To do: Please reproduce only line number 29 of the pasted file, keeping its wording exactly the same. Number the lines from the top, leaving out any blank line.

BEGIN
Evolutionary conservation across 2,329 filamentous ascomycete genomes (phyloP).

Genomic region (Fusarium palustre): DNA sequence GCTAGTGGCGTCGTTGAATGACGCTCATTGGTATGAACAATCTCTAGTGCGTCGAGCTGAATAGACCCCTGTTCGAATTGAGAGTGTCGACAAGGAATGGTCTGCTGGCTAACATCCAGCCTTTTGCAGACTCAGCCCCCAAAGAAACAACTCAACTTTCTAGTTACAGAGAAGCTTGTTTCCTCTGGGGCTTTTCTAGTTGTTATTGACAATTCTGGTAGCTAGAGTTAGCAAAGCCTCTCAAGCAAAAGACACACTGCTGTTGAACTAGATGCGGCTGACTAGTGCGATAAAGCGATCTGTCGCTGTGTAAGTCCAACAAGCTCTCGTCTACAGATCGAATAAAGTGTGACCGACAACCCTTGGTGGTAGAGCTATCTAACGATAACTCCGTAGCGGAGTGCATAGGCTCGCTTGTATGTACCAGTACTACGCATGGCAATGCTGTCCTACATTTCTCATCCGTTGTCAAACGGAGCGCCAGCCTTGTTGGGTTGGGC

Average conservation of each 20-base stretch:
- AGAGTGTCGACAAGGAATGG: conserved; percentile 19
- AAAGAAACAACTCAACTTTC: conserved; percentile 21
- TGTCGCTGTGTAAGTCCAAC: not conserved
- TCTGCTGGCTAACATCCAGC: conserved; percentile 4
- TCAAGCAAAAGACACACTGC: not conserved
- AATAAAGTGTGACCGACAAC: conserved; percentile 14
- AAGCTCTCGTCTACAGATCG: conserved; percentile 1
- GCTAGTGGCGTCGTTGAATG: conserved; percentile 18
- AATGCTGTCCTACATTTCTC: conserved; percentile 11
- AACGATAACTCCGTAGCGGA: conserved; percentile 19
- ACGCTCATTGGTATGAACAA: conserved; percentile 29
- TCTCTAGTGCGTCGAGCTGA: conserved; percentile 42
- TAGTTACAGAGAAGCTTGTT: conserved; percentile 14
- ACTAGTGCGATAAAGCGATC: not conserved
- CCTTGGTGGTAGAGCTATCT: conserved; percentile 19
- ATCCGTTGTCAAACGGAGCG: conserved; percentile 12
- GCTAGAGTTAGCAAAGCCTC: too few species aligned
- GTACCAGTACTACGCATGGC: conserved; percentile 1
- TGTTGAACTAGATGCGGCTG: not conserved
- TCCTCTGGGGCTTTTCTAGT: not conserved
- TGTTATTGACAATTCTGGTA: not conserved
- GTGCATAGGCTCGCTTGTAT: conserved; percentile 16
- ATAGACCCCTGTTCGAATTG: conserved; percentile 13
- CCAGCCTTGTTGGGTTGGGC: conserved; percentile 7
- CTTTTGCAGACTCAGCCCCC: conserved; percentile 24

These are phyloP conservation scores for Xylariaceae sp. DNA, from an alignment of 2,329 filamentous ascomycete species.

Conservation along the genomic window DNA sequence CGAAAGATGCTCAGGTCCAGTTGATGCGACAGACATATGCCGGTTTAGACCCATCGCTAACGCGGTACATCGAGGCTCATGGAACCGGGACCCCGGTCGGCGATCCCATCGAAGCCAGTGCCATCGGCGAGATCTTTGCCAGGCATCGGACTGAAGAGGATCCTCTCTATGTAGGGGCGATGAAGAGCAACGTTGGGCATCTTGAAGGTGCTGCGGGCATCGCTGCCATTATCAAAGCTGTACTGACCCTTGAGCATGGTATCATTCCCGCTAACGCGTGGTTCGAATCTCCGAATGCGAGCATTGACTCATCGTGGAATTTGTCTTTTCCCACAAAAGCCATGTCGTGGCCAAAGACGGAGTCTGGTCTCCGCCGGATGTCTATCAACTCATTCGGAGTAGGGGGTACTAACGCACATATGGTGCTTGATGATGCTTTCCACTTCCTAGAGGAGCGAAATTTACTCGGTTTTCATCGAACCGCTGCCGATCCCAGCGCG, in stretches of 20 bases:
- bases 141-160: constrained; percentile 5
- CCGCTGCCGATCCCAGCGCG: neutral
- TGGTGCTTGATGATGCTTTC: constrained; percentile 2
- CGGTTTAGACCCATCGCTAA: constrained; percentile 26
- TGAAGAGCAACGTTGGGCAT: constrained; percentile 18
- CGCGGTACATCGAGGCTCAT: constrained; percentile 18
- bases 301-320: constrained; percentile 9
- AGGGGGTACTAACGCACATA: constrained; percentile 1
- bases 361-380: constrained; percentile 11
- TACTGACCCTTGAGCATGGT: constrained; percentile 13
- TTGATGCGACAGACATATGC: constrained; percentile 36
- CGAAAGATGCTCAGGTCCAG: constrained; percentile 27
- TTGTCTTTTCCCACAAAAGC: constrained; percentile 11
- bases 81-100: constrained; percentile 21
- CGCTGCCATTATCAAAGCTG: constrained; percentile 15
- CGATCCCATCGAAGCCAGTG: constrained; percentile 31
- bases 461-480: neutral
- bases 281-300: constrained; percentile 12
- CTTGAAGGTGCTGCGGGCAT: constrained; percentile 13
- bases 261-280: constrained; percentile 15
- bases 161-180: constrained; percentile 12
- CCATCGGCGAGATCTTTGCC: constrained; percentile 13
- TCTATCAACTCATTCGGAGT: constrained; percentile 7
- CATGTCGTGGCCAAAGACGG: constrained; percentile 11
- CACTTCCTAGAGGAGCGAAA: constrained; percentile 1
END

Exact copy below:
These are phyloP conservation scores for Xylariaceae sp. DNA, from an alignment of 2,329 filamentous ascomycete species.